The Korea Trade-Investment Promotion Agency (KOTRA) has signed a MOU with Italy’s SIMEST, a financial institution set up by the Italian Ministry for Economic Development to boost Italian companies’ foreign investment. Italy has many prominent companies in sectors such as cold chain, automobile components, and fashion and beauty, but they have not invested much in Korea. Under the MOU, Invest KOREA, a KOTRA investment promotion agency, and SIMEST will share economic and industrial information and provide financial support to promote bilateral investment. The head of Invest Korea said the arrangement will facilitate more Italian companies investing in Korea going forward (Jung Min-hee, “KOTRA Signs MOU with SIMEST to Promote Investment in Korea,” Business Korea, March 9, 2016,

In early March, South Korean President Park Geun-hye and Egyptian President Abdel Fattah el-Sisi met in Seoul. During the summit, they signed nine Memorandums of Understanding (MOUs), which will give Korean companies an opportunity to assume a bigger role in Egyptian infrastructure construction projects. The nine MOUs also include one relating to financial cooperation, which will help Korean companies bid for big projects. The two countries also will cooperate more on construction and engineering projects such as a seawater desalination project. They also plan to expand their cooperation in solar power generation, waste recycling and energy production, and nuclear power (Jung Suk-yee, “Korean Enterprises to Join Infrastructure Projects in Egypt,” Business Korea, March 4, 2016,

The liberalization of certain industrial sectors such as the film sector in February has generated new interest among foreign investors. For example, according to Indonesia Investment Coordinating Board (IICB), South Korean investors plan to invest up to USD $200 million to build new cinema screens across up to 800 points in the country while a Taiwanese company plans to sink in $5 million to build new screens. The cinema field remains a huge market for investment and more and more people investing in the field can generate a huge multiplier effect for the Indonesian economy (“South Korea, Taiwanese players show interest to invest in Indonesia cinema biz,” Deal Street Asia, March 9 2016,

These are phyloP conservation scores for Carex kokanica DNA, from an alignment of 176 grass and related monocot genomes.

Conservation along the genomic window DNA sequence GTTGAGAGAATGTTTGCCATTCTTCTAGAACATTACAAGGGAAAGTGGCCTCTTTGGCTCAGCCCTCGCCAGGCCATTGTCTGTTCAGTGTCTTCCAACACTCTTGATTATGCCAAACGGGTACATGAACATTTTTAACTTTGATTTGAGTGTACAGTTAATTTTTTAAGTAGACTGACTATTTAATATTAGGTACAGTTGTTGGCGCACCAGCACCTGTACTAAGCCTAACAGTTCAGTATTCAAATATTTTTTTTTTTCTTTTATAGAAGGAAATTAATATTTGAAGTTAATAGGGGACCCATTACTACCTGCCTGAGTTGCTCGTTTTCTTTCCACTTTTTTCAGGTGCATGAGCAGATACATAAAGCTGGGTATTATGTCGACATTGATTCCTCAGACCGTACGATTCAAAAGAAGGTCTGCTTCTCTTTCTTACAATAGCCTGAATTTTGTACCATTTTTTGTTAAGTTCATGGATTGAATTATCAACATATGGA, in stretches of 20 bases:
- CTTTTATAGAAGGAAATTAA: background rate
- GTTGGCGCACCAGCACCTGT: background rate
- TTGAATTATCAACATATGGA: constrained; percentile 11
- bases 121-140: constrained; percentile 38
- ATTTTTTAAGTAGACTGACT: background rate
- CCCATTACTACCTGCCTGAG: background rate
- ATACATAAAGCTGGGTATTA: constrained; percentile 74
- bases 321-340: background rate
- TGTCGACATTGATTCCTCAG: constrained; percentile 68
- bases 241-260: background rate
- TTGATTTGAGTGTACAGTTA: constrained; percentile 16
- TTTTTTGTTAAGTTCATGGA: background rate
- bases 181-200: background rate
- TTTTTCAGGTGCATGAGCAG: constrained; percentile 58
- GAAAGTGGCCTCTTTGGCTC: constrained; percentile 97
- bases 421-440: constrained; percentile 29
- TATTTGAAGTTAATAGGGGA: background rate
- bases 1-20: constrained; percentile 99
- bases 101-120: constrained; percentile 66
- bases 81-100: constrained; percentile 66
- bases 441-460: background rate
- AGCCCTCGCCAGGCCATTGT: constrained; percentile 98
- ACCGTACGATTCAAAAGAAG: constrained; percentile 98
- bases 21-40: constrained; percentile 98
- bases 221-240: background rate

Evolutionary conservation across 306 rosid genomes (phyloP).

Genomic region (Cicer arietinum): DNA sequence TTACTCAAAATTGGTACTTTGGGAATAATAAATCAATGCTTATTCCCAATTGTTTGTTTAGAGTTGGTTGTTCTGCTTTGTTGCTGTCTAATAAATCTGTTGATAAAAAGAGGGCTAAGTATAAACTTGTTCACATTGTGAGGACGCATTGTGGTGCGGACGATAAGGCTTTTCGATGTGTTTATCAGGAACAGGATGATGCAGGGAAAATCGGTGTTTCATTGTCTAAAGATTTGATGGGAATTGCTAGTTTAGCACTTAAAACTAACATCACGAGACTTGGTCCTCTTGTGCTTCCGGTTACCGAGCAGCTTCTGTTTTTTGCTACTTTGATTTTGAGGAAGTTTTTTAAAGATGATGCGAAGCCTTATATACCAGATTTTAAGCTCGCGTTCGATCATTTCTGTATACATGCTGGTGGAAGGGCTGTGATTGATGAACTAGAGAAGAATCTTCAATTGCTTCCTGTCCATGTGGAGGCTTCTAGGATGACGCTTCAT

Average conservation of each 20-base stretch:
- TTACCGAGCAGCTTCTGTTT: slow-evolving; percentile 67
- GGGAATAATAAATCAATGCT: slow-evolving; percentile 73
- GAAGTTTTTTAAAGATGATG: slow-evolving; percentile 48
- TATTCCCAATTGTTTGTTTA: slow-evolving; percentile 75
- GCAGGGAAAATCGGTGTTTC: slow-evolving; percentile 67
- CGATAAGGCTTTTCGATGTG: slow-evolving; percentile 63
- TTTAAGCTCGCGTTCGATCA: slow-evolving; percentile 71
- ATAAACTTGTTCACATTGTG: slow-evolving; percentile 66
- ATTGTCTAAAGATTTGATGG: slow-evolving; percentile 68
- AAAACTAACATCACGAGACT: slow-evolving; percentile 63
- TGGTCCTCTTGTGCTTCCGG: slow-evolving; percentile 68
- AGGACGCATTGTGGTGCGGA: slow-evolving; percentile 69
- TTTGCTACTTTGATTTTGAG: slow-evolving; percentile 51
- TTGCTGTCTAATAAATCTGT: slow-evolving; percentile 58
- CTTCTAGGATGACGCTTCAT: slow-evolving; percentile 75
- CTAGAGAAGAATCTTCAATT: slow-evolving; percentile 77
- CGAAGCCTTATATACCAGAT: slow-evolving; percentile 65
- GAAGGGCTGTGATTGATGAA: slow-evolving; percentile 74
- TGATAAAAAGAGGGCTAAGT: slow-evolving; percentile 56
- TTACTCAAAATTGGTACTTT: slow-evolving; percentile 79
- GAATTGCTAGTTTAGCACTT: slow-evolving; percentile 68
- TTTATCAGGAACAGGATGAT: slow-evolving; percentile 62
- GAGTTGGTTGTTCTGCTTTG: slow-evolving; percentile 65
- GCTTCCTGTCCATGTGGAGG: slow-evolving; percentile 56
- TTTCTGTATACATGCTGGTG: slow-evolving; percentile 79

The Thai Business Development Department (TBDD) will work with the Franchise License Association (FLA) to assist franchise business operators conduct business in eleven foreign markets, namely Association of Southeast Asian Nations (ASEAN) countries, China, and Japan. The TBDD and FLA will focus on sectors like food, beauty, and education. At present Thailand has 22 franchise businesses overseas with the TBDD seeking to raise the number to 30. TBDD and the FLA hope their collaboration will increase overseas-branch income from Bt70 billion to Bt80 billion annually (“Push for More Franchising across Borders,” The Nation, March 5, 2016,

The State Railway of Thailand (SRT) welcomes foreign construction companies to join government investment projects as long as they find a Thai partner and obey Thai rules and regulations. At a seminar entitled “Infrastructure Development Plan,” the governor of SRT Wuthichart Kalyanamitra expressed his support for JVs, saying “the authority was not preventing foreign firms from participating in the bidding for construction of the government's investment projects.” This year, the SRT is endeavoring to launch six dual-track railway construction projects and also is considering a Sino-Thai medium-speed rail project, three Japanese-Thai high-speed projects, and extensions of certain urban rail routes (Sasithorn Ongdee, “SRT Calls for Foreign-Thai JVs,” The Nation, March 8, 2016,

*The information compiled in the MNCs in the News digest is gathered from sources believed to be reliable, but the Wong MNC Center does not guarantee their accuracy. The content of the MNCs in the News digest does not necessarily represent the view of the Wong MNC Center, its Board of Directors, or its Advisory Board, but is intended for the non-commercial use of readers in order to foster debate and discussion and to facilitate and stimulate research.